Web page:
Family and court relations in the memoirs of Countess Louise Charlotte von Schwerin (1684−1732)


The memoirs of Countess Luise Charlotte von Schwerin (1683–1732) provide valuable insights into female agency and networks in early 18th century court society.

Born a Baroness von Heiden in the Duchy of Kleve and raised in the Netherlands, she married into one of the leading families of Berlin’s court nobility in 1704. In 1716, she accompanied her husband, Count Friedrich Wilhelm von Schwerin, on his mission as an extraordinary Prussian ambassador to Vienna. In 1719, she converted from the Reformed to the Catholic faith in the Viennese palace of Countess Eleonore Theresia von Strattmann. Due to the opposition of the Bohemian chancellor Count Schlik, she failed in her plan to buy an estate in Silesia, which might have facilitated the entry of her husband and brothers into the emperor’s service. Because of her conversion, she was expelled from Prussia and separated from her family; she spent the rest of her life in Cologne, Silesia, and Vienna, where she died in the convent of St. Laurence in 1732.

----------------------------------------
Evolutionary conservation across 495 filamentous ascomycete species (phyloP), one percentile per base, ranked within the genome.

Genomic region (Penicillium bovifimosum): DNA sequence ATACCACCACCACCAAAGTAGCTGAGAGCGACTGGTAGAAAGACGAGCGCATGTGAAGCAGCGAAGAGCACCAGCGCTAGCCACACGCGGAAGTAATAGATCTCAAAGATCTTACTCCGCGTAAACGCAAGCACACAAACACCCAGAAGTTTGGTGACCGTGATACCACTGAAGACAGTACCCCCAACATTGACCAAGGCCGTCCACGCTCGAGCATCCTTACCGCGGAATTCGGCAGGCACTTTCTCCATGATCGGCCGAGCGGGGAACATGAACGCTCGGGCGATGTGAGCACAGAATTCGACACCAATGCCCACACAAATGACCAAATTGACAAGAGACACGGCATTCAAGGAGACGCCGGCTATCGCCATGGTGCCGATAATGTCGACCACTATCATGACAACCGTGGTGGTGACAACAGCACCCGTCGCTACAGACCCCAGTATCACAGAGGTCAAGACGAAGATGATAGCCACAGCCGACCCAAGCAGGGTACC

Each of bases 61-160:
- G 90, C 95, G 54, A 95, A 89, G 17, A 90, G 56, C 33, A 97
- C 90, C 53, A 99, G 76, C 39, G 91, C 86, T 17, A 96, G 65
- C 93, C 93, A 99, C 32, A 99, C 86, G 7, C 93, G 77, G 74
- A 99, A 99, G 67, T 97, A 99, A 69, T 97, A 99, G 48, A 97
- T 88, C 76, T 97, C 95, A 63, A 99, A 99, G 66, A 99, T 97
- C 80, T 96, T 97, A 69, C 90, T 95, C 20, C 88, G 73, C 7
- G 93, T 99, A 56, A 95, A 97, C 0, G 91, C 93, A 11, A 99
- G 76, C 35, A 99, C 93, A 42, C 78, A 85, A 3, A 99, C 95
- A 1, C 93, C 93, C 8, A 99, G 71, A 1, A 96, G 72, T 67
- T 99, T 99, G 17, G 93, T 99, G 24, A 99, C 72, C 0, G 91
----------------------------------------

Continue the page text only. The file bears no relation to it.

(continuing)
In the early 1720s she wrote her memoirs, which have survived in two copies in French. Especially for the Imperial court and the Habsburg lands, no comparable self-narratives by women have survived from this time. In the course of the research project, a scholarly digital edition will make the text accessible in French and German and provide background information and digital analytic tools.

Research will be centered on the countess’s account of her social network in Vienna, which was based primarily on kinship and informal relations, but also on court office and church institutions. In this respect as well as concerning the text’s communicative strategies and intended audiences, the project will look into contemporary concepts of publicity, “privacy”, and secrecy. The memoirs allow insights into women’s lives and agency at the Imperial court and the confessionally diverse Viennese circles the countess frequented.

The digital edition is developed in co-operation with the Austrian Centre for Digital Humanities in Graz. The project is funded by the Austrian Science Fund (FWF). It also builds on earlier research (partly conducted within the DFG-research group “Self-Narratives in Transcultural Perspective”) and a print edition that was based on one of the two differing copies of the memoirs which are known today: Une conversion au XVIIIe siècle. Mémoires de la comtesse de Schwerin, edited by Maurice Daumas and Claudia Ulbrich with the co-operation of Sebastian Kühn, Nina Mönich and Ines Peper (Bordeaux, 2013).